The administrator or other fiduciary of a terminated defined contribution plan may encounter problems locating some participants so that their plan benefits may be distributed. Last week, the U.S. Department of Labor (DOL) updated its guidance as to the ERISA fiduciary responsibilities of persons performing these tasks. The new guidance, Field Assistance Bulletin 2014-01 (FAB), outlines the mandatory minimum steps that must be taken to locate missing participants and provides a hierarchy of preferred approaches for distributing plan benefits when participants cannot be found. This article summarizes the FAB. As used herein, the term “participants” includes beneficiaries of deceased participants who are entitled to benefits and alternate payees under qualified domestic relations orders.
The inability to locate and make distributions to participants under a terminated retirement plan can present several problems:
- It can delay the filing of a final Form 5500 annual report, because all plan assets must be distributed from the plan’s trust before such a filing can be made.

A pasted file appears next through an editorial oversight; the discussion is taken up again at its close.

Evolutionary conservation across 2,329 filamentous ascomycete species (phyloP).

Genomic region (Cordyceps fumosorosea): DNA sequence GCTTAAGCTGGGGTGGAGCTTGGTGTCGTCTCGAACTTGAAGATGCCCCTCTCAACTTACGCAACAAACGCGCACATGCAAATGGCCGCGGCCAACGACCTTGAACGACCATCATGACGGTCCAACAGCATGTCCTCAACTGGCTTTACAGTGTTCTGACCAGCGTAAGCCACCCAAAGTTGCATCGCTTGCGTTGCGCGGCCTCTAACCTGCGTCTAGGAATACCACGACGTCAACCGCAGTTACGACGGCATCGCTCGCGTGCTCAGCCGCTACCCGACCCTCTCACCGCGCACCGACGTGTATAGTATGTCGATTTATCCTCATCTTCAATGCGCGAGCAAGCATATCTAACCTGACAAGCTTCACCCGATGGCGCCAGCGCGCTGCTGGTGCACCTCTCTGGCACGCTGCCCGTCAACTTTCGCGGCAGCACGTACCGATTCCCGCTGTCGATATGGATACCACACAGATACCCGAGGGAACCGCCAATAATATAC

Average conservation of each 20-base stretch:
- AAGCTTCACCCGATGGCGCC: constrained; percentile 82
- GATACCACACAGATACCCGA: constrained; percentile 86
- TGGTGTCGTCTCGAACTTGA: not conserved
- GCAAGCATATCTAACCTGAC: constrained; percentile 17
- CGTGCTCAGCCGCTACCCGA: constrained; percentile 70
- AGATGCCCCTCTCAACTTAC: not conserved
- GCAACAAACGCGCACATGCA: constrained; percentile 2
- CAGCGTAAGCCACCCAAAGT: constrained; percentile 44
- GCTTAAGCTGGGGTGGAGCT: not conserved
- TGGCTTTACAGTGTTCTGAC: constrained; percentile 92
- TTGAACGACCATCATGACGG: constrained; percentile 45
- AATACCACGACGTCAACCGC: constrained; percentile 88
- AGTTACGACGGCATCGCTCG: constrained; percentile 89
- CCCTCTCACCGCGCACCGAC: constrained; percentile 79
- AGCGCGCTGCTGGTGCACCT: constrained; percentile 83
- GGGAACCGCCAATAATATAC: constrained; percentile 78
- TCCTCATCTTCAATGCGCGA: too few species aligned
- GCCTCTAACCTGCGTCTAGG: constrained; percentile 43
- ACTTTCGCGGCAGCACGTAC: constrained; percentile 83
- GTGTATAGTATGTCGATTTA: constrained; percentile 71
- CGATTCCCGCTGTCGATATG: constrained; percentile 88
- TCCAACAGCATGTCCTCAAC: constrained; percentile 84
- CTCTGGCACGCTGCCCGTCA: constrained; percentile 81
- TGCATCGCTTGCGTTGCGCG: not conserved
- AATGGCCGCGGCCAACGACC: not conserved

- It can cause a favorable determination letter, issued by the Internal Revenue Service (IRS) as to the plan’s termination, to cease to be effective, because reliance on the letter is generally conditioned on final distributions being made within a reasonable time following termination.
In an effort to address these and related concerns, the DOL published guidance in 2004 to assist plan administrators and other fiduciaries in fulfilling their ERISA responsibilities as to locating, and distributing benefits to, missing participants in terminated defined contribution plans. That guidance relied heavily on the availability of IRS and Social Security Administration letter-forwarding programs that were in effect at that time. In the past several years, however, both programs have been discontinued.